LDS Church officials say they are working with the Thailand government concerning the arrest of a mission president and charges against a church general authority.
Anan Eldredge, a U.S. citizen born in Thailand, is facing criminal charges for writing an article that says Buddhist monks normally don't understand the prayers they chant, police said Friday.Capt. Visoot Chatchaidet said Eldredge surrendered to police Dec. 17 and was free on bail pending court proceedings.
Chatchaidet said similar charges have been filed against Elder Hugh W. Pinnock, a member of the First Quorum of the Seventy of The Church of Jesus Christ of Latter-day Saints. Elder Pinnock, whose office is in Utah, was connected with the international magazine that reported some of Eldredge's remarks.
The Thai government's Religious Affairs Department filed a complaint with the police May 15 and an investigation followed. Chatachaidet said police contacted Eldredge on Dec. 17 and he surrendered to police. He was released two days later after bail was arranged.
Eldredge has been charged with falsely defaming Thai monks and printing a publication without proper permission. If found guilty he faces a jail term of not more than one year or a fine not exceeding 5,000 baht ($200 U.S.).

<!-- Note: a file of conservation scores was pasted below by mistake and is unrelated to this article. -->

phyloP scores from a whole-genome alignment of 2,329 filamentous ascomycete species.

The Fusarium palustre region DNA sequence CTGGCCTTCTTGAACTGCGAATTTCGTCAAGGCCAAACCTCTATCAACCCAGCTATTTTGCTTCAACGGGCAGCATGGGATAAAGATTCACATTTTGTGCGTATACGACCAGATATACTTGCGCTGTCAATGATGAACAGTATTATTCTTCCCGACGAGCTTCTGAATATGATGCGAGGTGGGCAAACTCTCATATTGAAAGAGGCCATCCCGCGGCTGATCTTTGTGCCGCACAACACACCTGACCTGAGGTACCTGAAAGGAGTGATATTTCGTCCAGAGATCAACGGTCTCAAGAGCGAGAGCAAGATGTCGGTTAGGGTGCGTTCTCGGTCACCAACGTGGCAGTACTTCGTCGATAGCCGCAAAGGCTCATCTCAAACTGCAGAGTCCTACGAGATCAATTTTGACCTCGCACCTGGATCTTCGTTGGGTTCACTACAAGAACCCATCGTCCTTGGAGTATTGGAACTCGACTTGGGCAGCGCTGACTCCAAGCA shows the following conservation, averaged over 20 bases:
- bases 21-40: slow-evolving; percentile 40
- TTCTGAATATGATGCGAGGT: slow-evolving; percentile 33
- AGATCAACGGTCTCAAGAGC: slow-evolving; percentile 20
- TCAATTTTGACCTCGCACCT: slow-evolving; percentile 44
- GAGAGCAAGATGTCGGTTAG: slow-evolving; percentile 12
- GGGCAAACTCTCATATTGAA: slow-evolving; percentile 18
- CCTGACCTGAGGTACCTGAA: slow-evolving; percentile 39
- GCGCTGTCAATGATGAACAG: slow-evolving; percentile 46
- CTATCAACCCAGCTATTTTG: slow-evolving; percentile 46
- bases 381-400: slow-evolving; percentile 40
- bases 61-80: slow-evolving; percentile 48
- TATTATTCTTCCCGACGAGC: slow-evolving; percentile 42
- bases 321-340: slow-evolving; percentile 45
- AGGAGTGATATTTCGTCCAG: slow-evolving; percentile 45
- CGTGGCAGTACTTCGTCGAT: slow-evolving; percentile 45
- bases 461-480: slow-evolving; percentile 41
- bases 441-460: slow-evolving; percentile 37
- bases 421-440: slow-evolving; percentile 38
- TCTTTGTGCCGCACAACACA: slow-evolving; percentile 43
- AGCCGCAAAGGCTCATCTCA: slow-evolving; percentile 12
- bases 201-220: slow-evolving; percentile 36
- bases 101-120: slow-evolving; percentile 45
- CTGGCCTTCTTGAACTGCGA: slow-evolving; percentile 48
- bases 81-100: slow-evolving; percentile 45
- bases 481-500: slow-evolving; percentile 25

The case goes to court in mid-January, the police captain said in a telephone interview.
The church is working with Thai government officials concerning the arrest, a spokesman said.
The article appeared in Rom Cion, a Thai-language version of the LDS Church's international magazine. The article said the practice of chanting prayers without knowing their meaning is foolish.
A prepared statement released Thursday by the church in Salt Lake City hinted there are other reasons behind the arrest.
"The charges against President Anan Eldredge, a native Thai, have just been received in Thailand. They are being studied, but few details are known at this moment," said Bruce L. Olsen, managing director of public communications and special affairs for the church.
"Since President Eldredge's talk to a church audience urging them to live their religion was published in the magazine in the spring of 1990 and was known to government officials at that time, his arrest in December seems to be related to recent changes in government personnel rather than to the alleged insults to Buddhist monks," Olsen said in a prepared statement.
"Our church leaders in Asia are cooperating with Thai officials in an effort to resolve the matter," he said.
The majority of Thais practice Buddhism, but freedom of worship for other religions has been traditionally allowed.